As a fan, I want to be served the music and the mask. I want that tired, muddled contradiction of Michael Myers as both human and an unstoppable force of evil. I want the opening titles to feature orange text in that signature font with jack-o-lanterns on the left side of the frame. When I watch Halloween Kills, I don’t see an artistically bankrupt cash-grab. I see filmmakers who, in their genuine enthusiasm for the original, are desperately reaching out to grasp the intangible heart of a horror legend.
Hyperbolic? Certainly. The Halloween franchise, at its core, is a little bit camp. It is Doctor Loomis—that raspy, urgent voice of Donald Pleasence—waxing poetic about evil. I can laugh at the pretentious, pseudo-profundity and hackneyed plot devices. I can also rejoice in the giddy ecstasy of a shared fandom. They don’t cancel each other out.
I am particularly fond of the stilted, uncomfortably quaint new mythology Green’s sequel trilogy is developing. Gone are the endless Myers family dynamics, the silly Druid curse, the Man in Black and all that cult nonsense. In its place, we have a monster who will forever be a six year old boy, trying to get back to his childhood home so he can murder his sister and look out her bedroom window.
Though there is hardly a drop of blood in the original film and only minimal on-screen violence, Halloween Kills is relentlessly gory. What sets it apart from those awful mid-90s sequels—where gruesome kills replaced the slow-burn suspense and dread of their predecessors—is in its sobering depiction of the aftermath of violence. Though we can revel in the cartoonish, creative deaths, we are then met with the harsh realism of exposed brains, severed limbs and human grief.
This cruel juxtaposition has a cumulative effect that is intensely disconcerting. Death is both real and unreal. Michael Myers is naive and animalistic yet also keenly aware and emotionally manipulative. The movie is a manic parody of itself, but also embarrassingly earnest in its messaging. The contradictions are baffling. The tone is precarious. It is messy and misguided and unruly.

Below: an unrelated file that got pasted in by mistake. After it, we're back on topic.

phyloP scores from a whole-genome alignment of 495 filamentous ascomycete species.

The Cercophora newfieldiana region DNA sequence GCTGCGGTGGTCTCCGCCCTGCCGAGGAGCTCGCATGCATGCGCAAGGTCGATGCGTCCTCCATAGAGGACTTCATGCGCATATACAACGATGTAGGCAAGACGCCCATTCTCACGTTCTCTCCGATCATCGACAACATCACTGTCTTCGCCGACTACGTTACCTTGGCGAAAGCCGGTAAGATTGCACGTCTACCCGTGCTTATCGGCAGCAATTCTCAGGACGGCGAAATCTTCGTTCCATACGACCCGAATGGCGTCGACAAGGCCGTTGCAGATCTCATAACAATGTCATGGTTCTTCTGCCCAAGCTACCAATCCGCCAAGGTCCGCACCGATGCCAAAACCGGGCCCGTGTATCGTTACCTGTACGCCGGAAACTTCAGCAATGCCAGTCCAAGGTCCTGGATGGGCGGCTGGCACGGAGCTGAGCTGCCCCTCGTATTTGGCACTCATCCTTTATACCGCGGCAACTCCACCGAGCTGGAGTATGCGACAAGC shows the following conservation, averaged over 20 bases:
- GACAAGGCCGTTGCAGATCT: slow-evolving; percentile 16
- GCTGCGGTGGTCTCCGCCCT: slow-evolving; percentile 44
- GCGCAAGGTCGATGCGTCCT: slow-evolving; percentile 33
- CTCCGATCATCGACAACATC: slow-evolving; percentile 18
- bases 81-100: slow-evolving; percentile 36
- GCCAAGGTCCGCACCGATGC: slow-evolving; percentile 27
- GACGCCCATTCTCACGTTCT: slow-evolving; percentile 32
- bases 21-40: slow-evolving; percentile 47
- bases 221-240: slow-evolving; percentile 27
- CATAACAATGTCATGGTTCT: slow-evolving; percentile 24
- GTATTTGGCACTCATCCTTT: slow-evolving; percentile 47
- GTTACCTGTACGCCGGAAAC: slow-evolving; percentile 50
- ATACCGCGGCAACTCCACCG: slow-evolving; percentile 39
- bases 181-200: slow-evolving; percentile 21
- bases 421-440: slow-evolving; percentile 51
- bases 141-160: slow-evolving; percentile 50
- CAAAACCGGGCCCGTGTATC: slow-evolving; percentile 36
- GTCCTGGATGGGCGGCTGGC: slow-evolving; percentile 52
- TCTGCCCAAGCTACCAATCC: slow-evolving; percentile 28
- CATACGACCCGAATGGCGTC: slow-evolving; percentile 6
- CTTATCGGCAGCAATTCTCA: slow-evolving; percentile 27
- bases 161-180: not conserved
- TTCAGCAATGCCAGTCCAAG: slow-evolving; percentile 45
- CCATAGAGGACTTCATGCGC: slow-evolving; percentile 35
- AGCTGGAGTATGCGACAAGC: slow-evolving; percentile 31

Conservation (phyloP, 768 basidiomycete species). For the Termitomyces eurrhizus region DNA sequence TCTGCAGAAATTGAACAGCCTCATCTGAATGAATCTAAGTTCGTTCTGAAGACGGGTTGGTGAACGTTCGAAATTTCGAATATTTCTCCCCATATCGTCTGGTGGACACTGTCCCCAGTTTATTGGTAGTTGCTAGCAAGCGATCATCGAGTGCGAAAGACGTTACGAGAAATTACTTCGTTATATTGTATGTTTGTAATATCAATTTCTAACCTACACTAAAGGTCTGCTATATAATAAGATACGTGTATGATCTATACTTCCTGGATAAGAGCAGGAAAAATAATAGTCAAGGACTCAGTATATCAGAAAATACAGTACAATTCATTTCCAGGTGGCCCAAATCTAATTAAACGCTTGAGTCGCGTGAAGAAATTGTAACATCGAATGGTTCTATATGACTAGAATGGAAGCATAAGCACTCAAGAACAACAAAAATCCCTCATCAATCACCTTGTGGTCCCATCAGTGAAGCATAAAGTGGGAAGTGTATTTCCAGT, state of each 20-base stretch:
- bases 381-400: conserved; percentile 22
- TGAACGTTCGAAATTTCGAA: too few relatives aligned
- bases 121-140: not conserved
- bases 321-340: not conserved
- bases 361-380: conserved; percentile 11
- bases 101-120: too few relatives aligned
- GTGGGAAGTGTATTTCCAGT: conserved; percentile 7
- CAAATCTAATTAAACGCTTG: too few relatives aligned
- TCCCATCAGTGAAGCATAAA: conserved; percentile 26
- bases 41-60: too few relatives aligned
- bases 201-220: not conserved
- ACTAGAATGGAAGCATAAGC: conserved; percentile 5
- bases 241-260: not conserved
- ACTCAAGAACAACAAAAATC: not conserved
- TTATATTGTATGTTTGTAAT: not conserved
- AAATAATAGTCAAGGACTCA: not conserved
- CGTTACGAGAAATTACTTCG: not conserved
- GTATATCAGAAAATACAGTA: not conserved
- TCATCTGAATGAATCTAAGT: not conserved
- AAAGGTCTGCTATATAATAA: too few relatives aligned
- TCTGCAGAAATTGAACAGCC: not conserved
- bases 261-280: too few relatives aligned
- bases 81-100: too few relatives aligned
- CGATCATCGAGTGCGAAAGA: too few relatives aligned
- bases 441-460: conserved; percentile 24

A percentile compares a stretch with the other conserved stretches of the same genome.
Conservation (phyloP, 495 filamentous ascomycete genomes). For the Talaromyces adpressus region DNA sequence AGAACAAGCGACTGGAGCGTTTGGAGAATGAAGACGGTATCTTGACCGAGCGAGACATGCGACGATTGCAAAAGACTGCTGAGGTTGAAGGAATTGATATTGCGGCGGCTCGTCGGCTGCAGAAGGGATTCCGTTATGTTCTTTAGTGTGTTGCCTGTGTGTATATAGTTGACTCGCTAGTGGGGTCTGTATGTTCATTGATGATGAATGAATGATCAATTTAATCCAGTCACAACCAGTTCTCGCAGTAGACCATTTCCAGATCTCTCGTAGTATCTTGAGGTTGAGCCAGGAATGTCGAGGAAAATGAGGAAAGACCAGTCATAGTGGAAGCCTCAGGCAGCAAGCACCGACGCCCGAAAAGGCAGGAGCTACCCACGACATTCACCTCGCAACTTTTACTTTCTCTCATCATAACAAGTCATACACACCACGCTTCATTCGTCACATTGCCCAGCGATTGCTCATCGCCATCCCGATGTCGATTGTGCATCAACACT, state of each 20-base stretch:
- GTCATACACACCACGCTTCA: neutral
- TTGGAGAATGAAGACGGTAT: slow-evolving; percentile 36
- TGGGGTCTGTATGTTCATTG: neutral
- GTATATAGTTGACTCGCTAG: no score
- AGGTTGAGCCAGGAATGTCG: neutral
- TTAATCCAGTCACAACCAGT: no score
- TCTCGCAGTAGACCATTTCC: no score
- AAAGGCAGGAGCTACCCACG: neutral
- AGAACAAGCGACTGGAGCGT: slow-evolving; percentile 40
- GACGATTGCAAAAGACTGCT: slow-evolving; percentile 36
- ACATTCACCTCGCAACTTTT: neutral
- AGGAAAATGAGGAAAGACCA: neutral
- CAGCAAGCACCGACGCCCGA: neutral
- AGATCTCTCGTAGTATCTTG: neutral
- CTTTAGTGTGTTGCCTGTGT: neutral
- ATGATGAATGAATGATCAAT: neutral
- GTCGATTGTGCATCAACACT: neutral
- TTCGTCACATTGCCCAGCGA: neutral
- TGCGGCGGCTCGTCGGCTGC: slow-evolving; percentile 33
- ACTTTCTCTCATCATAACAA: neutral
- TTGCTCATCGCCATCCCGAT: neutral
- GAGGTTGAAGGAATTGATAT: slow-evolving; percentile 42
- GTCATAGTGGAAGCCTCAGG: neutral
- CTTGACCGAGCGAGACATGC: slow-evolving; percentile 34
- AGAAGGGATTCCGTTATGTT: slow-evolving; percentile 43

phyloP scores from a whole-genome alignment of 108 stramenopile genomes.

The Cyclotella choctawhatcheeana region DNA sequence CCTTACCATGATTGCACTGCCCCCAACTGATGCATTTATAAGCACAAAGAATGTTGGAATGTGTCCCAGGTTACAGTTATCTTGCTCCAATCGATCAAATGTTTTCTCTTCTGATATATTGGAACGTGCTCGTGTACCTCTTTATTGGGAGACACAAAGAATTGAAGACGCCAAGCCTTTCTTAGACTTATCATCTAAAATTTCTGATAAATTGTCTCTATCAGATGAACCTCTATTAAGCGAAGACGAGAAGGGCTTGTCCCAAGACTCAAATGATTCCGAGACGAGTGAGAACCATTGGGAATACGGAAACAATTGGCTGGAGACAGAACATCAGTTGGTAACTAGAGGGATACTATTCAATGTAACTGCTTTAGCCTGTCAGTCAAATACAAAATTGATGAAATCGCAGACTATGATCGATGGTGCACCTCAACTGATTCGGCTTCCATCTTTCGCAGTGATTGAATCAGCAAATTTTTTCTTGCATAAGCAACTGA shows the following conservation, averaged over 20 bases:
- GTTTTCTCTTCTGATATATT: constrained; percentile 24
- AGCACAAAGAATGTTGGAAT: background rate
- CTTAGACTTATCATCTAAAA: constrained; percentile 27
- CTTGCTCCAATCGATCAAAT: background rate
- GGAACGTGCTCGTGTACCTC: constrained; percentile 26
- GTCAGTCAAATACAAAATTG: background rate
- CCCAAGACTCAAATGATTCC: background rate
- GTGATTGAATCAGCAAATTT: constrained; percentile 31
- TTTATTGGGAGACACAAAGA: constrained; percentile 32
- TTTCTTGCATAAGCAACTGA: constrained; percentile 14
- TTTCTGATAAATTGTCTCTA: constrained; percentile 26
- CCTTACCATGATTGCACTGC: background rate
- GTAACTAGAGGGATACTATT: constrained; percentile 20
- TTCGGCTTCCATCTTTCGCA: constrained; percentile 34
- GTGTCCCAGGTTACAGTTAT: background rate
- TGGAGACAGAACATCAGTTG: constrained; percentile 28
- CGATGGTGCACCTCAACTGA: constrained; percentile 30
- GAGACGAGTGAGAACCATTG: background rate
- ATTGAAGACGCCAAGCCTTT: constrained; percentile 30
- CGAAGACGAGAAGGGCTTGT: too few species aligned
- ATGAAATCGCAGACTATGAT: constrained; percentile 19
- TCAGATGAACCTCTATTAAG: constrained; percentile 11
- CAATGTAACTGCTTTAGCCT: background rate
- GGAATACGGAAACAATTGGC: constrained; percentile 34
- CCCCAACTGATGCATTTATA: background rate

And yet, for me, it works. It casts a spell. And it isn’t just nostalgia for the superficial trappings of the franchise. So many of the sequels have all the ornamentation, but fall flat for me. Halloween Kills, in many respects, fails spectacularly; it also feels sincere and deliberate. It maintains the mystique. And it hits some of its marks so perfectly that I can allow its misses. Either way, it swings so damn hard I get caught up in the momentum.
With so many sequels and reboots crowding the cinema landscape, I understand the fatigue. It sometimes feels as if the major studios no longer want to take risks on new material, established properties are safer. But the world is also torn and terrifying, can’t we embrace the comfortable magic of fandom?
Halloween Kills is not a “good movie.” And yet it struck a deeper chord with me than, say, The Godfather, which is, I’m sure most will agree, a “better movie.” Great movies aren’t always the most rewarding experiences. Appreciating bad movies doesn’t tarnish our sophistication. Cynicism, though, can ruin the best parts of us.